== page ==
This didn’t really surprise me. Remember when I shared the data on the shoes most runners wore for the Boston Marathon? Well here it is again.

Boston Marathon Sneaker Data

Adidas (despite being the headlining sponsor of the Boston Marathon) represented less than 10% of runners and Nike was even less than that. Now, take a look at this chart which shows price and rating.

Brand Ratings from RunRepeat Study

Frankly, I was very surprised to see Skechers at the top of the list, as I don’t really see that as being a popular shoe brand for runners. But I think that’s exactly the answer– Skechers only has 5 models reviewed and rated on RunRepeat.com, and for all but one of those models, there are less than a thousand reviews. Compare that with Asics, who has at least 53 different models reviewed, with far more reviews per model on average. Frankly, I think there’s probably just not enough data on Skechers to truly compare it to some of the other brands.

RunRepeat.com Running Sneaker Study | 2 Generations Running

It’s kind of interesting data, right?!

Like any study, I would take these findings with a grain of salt. Basically, the takeaway (as I see it), is that you don’t need to be spending $120+ on a pair of running sneakers for them to be good quality. You should also be weary of sneakers that are from a broader athletic wear line, like Nike. They churn out A LOT of different merchandise, and may not specialize enough to really focus on designing an awesome running shoe.

If you’d like to read more about the study for yourself, you can check it out here on RunRepeat.com’s website. What shoe brand is your go-to? Have you ever tried a pair of sneakers that you ended up hating?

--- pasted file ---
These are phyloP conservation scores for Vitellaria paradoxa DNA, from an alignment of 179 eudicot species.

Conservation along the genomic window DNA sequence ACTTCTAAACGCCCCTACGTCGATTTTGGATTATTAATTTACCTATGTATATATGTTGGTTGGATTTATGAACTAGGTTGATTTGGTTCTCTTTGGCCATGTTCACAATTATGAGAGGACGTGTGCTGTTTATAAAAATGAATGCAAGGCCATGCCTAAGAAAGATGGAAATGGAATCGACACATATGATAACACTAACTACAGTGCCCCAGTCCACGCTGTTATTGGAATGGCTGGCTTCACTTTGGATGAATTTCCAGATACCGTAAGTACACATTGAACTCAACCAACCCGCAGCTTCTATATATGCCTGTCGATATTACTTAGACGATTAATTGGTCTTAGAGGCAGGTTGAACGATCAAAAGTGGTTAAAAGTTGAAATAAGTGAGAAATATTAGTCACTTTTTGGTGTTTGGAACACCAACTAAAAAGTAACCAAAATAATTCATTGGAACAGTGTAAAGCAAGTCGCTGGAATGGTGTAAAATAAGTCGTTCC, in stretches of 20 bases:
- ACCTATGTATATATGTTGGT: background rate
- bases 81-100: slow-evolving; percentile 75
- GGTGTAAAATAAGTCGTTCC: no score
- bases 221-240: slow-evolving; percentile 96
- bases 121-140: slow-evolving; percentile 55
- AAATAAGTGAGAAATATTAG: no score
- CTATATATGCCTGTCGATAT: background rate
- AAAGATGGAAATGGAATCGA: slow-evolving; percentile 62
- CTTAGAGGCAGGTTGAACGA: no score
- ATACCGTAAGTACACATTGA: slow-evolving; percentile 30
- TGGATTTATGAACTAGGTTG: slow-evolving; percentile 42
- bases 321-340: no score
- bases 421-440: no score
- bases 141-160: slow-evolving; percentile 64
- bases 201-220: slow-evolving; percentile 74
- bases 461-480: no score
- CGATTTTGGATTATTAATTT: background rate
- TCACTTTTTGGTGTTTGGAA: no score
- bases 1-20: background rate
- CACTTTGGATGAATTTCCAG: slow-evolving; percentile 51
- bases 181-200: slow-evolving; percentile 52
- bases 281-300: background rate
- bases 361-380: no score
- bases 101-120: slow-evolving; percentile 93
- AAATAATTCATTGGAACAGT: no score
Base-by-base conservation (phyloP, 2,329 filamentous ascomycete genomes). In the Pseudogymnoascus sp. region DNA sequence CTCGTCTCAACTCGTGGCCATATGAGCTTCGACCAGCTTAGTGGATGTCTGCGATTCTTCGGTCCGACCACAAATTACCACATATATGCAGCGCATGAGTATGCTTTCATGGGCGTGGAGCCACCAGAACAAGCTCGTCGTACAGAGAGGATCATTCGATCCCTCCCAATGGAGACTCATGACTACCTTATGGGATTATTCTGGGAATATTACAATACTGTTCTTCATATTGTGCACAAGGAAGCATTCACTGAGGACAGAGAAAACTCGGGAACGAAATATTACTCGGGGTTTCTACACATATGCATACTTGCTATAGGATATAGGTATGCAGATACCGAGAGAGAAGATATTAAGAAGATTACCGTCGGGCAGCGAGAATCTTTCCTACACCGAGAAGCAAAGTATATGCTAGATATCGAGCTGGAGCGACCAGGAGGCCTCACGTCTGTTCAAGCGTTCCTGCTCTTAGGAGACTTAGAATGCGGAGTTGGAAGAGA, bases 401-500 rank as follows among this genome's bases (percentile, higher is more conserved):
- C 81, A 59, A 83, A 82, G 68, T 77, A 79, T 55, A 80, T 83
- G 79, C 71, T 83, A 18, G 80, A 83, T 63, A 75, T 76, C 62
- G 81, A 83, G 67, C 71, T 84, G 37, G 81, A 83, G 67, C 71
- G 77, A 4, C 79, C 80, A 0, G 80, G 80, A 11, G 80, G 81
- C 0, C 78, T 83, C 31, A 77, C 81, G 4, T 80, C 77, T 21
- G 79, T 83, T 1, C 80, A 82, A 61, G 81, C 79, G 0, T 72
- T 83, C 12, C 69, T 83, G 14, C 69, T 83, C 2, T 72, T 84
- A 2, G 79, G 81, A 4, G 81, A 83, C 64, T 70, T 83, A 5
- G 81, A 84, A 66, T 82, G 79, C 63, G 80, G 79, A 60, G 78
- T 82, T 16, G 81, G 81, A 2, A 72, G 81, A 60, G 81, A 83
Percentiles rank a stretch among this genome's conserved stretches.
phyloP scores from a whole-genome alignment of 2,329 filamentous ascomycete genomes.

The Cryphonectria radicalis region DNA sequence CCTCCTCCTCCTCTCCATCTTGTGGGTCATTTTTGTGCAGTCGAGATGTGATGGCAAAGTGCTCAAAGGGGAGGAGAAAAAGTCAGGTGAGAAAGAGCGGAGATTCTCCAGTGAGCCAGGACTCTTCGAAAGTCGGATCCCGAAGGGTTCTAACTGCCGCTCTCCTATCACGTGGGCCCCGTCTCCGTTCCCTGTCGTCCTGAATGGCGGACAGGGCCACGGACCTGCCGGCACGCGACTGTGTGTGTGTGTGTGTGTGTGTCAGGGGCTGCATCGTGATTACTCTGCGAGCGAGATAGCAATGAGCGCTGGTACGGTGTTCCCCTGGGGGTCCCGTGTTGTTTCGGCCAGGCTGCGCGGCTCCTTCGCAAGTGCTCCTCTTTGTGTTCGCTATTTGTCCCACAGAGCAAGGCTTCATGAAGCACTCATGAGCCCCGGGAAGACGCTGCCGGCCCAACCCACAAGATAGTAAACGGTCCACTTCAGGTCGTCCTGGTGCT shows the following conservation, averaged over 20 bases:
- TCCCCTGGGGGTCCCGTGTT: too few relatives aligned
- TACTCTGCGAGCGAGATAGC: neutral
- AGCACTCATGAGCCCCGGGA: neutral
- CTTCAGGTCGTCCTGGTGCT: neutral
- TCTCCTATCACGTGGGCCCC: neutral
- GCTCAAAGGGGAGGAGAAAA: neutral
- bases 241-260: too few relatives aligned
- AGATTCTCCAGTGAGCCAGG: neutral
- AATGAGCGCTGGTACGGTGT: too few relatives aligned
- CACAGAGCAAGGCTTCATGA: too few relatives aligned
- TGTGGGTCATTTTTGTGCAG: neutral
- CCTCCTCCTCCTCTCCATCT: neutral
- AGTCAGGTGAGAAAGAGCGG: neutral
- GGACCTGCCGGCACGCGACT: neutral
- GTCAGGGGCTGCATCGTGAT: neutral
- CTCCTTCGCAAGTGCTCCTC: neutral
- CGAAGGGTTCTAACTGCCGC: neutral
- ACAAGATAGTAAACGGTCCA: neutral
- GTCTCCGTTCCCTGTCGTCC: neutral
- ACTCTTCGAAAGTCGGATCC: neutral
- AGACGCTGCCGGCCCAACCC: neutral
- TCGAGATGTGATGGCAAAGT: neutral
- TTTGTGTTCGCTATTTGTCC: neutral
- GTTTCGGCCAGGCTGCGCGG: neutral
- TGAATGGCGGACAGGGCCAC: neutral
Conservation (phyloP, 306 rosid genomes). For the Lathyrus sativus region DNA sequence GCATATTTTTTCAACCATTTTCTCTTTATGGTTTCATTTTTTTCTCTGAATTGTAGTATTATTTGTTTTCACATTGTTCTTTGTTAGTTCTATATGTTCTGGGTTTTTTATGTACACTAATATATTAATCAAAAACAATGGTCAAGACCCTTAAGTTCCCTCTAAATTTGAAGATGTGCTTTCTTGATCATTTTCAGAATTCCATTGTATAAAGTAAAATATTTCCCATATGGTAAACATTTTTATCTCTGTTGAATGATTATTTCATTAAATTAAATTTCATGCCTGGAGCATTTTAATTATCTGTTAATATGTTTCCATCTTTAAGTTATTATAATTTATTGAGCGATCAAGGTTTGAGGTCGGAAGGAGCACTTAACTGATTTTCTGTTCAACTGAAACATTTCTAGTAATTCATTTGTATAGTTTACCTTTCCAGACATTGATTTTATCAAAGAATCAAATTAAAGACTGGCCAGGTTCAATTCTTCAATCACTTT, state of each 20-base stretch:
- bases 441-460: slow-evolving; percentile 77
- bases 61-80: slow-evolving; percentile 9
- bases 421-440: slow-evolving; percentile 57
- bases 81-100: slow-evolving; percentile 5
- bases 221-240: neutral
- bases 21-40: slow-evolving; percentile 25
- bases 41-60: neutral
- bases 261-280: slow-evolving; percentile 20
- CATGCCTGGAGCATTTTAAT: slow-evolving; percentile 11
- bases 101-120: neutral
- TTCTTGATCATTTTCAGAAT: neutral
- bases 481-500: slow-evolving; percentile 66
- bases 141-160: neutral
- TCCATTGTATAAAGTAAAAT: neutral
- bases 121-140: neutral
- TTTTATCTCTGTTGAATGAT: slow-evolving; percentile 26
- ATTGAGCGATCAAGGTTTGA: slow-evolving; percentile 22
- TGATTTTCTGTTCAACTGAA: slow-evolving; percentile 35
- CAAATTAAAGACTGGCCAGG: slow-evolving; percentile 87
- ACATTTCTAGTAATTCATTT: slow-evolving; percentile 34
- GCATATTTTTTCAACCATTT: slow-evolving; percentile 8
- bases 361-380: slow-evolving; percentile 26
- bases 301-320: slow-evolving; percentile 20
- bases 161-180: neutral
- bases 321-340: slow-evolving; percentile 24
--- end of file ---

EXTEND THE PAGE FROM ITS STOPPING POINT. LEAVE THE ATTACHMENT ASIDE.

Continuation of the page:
Asics Gel-Electro33 Review

Hello hello!

I, like most runners I know, am a certifiable running sneaker addict. I typically LOVE getting new shoes once I reach between 400-500 miles on my current pair. I have to say though, I was a little stressed about it this time around. Last year, right around the time that I started training for the Rochester Marathon, I had bought a new pair of sneakers that ended up being too rigid, and I ended up sidelined for about a month with a strained EHL (in other words, I injured my toe. Yes, you can do that.)

After consulting with an orthopedist and physical therapist, I found out it was important for me to opt for light, flexible running sneakers. So I had that in the back of my mind this time around when I was testing out new sneakers. Enter the Asics Gel-Electro33.

Asics Gel Electro33 Review | 2 Generations runningFrom the moment I put these on, I knew they felt right, despite the fact that I’ve never owned a pair of Asics before (Saucony and Brooks were my previous pairs!). These are light, flexible, and fast (I even ran my most recent 5k PR in them!)

Asics Gel Electro33 Review | 2 Generations Running

I’ve run a bunch of distances in these new shoes ranging from 3 miles to 9 miles, and I still love them as much as when I first tried them on. It’s great because they are flexible (like a minimalist shoe), but they still offer just the right amount of support. More and more shoes these days are offering a big, padded sole and extra cushioning – I love that these don’t. After reading Born to Run, I personally want to stay away from those types of sneakers (although I know they work well for certain runners.)

After doing a little reading online, I also found out that these particular sneakers have FluidAxis technology in the soles, which is supposed to help the shoe adapt to the particular stride and gait of each individual runner (whether you overpronate or underpronate!). Pretty neat!

Asics Gel Electro33And while I know as runners, we aren’t really supposed to pick out a pair of sneakers based on “pretty colors” – I have to say, I LOVE THE COLOR OF THESE SNEAKERS! 🙂 The blues and pink touches are gorgeous for spring and the warmer weather.

And lastly, Keeper approves of them.

Asics Gel Electro33 Review | 2 Generations RunningSo I may be an Asics type of gal from now on!

What kind of sneakers do you wear? Are you loyal to one brand in particular?